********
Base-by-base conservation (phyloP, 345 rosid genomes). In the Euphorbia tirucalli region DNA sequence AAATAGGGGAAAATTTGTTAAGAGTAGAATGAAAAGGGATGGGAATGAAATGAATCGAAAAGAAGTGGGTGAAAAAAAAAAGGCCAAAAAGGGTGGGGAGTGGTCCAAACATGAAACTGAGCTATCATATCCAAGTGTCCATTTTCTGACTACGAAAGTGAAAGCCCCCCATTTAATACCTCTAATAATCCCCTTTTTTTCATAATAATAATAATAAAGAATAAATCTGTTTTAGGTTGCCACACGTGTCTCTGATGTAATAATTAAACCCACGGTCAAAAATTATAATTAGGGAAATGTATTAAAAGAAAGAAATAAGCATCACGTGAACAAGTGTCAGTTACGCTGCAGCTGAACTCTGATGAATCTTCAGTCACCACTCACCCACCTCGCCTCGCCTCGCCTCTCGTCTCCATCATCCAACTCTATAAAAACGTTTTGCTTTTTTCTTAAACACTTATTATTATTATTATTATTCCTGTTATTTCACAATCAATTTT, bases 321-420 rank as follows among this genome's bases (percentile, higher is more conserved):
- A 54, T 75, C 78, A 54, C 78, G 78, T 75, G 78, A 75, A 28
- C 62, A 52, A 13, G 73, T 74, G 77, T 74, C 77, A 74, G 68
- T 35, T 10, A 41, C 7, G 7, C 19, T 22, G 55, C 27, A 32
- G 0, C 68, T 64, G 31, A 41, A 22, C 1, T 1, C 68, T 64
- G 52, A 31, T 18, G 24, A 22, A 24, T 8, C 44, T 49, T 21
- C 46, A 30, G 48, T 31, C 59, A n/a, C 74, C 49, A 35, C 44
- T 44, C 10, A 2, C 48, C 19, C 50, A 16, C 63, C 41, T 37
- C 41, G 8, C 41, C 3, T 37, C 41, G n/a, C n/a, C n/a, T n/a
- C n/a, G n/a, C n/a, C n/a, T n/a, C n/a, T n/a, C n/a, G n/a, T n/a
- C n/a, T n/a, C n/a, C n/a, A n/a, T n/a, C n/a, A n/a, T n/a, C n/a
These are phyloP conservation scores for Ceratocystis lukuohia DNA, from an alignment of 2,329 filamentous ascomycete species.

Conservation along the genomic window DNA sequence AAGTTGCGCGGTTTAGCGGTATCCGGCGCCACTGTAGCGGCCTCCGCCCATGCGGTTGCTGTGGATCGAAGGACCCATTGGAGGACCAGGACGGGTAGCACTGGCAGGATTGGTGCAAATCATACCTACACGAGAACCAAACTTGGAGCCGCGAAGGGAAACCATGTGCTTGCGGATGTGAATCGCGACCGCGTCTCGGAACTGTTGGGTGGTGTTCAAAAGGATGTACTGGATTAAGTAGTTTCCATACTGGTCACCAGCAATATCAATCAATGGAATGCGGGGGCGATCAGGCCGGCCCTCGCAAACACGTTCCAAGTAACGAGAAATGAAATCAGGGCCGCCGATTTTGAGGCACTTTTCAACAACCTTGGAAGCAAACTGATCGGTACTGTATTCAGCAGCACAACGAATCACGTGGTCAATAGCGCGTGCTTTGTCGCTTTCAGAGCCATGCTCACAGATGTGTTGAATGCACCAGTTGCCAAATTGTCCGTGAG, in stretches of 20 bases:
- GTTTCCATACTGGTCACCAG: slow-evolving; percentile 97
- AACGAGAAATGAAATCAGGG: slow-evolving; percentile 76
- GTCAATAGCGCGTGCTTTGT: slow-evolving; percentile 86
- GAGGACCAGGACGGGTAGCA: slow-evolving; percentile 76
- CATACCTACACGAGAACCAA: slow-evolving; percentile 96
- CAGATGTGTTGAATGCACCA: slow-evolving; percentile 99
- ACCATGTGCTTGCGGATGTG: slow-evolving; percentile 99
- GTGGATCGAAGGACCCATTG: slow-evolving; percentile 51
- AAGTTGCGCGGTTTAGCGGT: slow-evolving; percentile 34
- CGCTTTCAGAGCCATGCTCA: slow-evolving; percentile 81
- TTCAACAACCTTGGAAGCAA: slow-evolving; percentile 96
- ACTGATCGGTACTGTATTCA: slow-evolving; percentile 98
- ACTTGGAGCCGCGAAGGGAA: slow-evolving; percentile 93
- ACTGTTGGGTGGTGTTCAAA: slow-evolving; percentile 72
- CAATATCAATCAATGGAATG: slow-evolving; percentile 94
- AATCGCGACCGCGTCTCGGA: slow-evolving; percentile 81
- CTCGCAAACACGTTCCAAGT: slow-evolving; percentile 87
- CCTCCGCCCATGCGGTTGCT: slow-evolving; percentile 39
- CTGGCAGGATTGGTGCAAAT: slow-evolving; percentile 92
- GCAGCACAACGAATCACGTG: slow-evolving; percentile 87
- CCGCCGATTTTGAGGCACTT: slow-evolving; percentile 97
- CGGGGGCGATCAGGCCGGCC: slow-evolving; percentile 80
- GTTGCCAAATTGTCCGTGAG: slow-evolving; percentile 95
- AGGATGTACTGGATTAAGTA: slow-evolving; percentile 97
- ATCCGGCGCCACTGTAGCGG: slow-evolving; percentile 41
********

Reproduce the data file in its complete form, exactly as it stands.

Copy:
Base-by-base conservation (phyloP, 345 rosid genomes). In the Euphorbia tirucalli region DNA sequence AAATAGGGGAAAATTTGTTAAGAGTAGAATGAAAAGGGATGGGAATGAAATGAATCGAAAAGAAGTGGGTGAAAAAAAAAAGGCCAAAAAGGGTGGGGAGTGGTCCAAACATGAAACTGAGCTATCATATCCAAGTGTCCATTTTCTGACTACGAAAGTGAAAGCCCCCCATTTAATACCTCTAATAATCCCCTTTTTTTCATAATAATAATAATAAAGAATAAATCTGTTTTAGGTTGCCACACGTGTCTCTGATGTAATAATTAAACCCACGGTCAAAAATTATAATTAGGGAAATGTATTAAAAGAAAGAAATAAGCATCACGTGAACAAGTGTCAGTTACGCTGCAGCTGAACTCTGATGAATCTTCAGTCACCACTCACCCACCTCGCCTCGCCTCGCCTCTCGTCTCCATCATCCAACTCTATAAAAACGTTTTGCTTTTTTCTTAAACACTTATTATTATTATTATTATTCCTGTTATTTCACAATCAATTTT, bases 321-420 rank as follows among this genome's bases (percentile, higher is more conserved):
- A 54, T 75, C 78, A 54, C 78, G 78, T 75, G 78, A 75, A 28
- C 62, A 52, A 13, G 73, T 74, G 77, T 74, C 77, A 74, G 68
- T 35, T 10, A 41, C 7, G 7, C 19, T 22, G 55, C 27, A 32
- G 0, C 68, T 64, G 31, A 41, A 22, C 1, T 1, C 68, T 64
- G 52, A 31, T 18, G 24, A 22, A 24, T 8, C 44, T 49, T 21
- C 46, A 30, G 48, T 31, C 59, A n/a, C 74, C 49, A 35, C 44
- T 44, C 10, A 2, C 48, C 19, C 50, A 16, C 63, C 41, T 37
- C 41, G 8, C 41, C 3, T 37, C 41, G n/a, C n/a, C n/a, T n/a
- C n/a, G n/a, C n/a, C n/a, T n/a, C n/a, T n/a, C n/a, G n/a, T n/a
- C n/a, T n/a, C n/a, C n/a, A n/a, T n/a, C n/a, A n/a, T n/a, C n/a
These are phyloP conservation scores for Ceratocystis lukuohia DNA, from an alignment of 2,329 filamentous ascomycete species.

Conservation along the genomic window DNA sequence AAGTTGCGCGGTTTAGCGGTATCCGGCGCCACTGTAGCGGCCTCCGCCCATGCGGTTGCTGTGGATCGAAGGACCCATTGGAGGACCAGGACGGGTAGCACTGGCAGGATTGGTGCAAATCATACCTACACGAGAACCAAACTTGGAGCCGCGAAGGGAAACCATGTGCTTGCGGATGTGAATCGCGACCGCGTCTCGGAACTGTTGGGTGGTGTTCAAAAGGATGTACTGGATTAAGTAGTTTCCATACTGGTCACCAGCAATATCAATCAATGGAATGCGGGGGCGATCAGGCCGGCCCTCGCAAACACGTTCCAAGTAACGAGAAATGAAATCAGGGCCGCCGATTTTGAGGCACTTTTCAACAACCTTGGAAGCAAACTGATCGGTACTGTATTCAGCAGCACAACGAATCACGTGGTCAATAGCGCGTGCTTTGTCGCTTTCAGAGCCATGCTCACAGATGTGTTGAATGCACCAGTTGCCAAATTGTCCGTGAG, in stretches of 20 bases:
- GTTTCCATACTGGTCACCAG: slow-evolving; percentile 97
- AACGAGAAATGAAATCAGGG: slow-evolving; percentile 76
- GTCAATAGCGCGTGCTTTGT: slow-evolving; percentile 86
- GAGGACCAGGACGGGTAGCA: slow-evolving; percentile 76
- CATACCTACACGAGAACCAA: slow-evolving; percentile 96
- CAGATGTGTTGAATGCACCA: slow-evolving; percentile 99
- ACCATGTGCTTGCGGATGTG: slow-evolving; percentile 99
- GTGGATCGAAGGACCCATTG: slow-evolving; percentile 51
- AAGTTGCGCGGTTTAGCGGT: slow-evolving; percentile 34
- CGCTTTCAGAGCCATGCTCA: slow-evolving; percentile 81
- TTCAACAACCTTGGAAGCAA: slow-evolving; percentile 96
- ACTGATCGGTACTGTATTCA: slow-evolving; percentile 98
- ACTTGGAGCCGCGAAGGGAA: slow-evolving; percentile 93
- ACTGTTGGGTGGTGTTCAAA: slow-evolving; percentile 72
- CAATATCAATCAATGGAATG: slow-evolving; percentile 94
- AATCGCGACCGCGTCTCGGA: slow-evolving; percentile 81
- CTCGCAAACACGTTCCAAGT: slow-evolving; percentile 87
- CCTCCGCCCATGCGGTTGCT: slow-evolving; percentile 39
- CTGGCAGGATTGGTGCAAAT: slow-evolving; percentile 92
- GCAGCACAACGAATCACGTG: slow-evolving; percentile 87
- CCGCCGATTTTGAGGCACTT: slow-evolving; percentile 97
- CGGGGGCGATCAGGCCGGCC: slow-evolving; percentile 80
- GTTGCCAAATTGTCCGTGAG: slow-evolving; percentile 95
- AGGATGTACTGGATTAAGTA: slow-evolving; percentile 97
- ATCCGGCGCCACTGTAGCGG: slow-evolving; percentile 41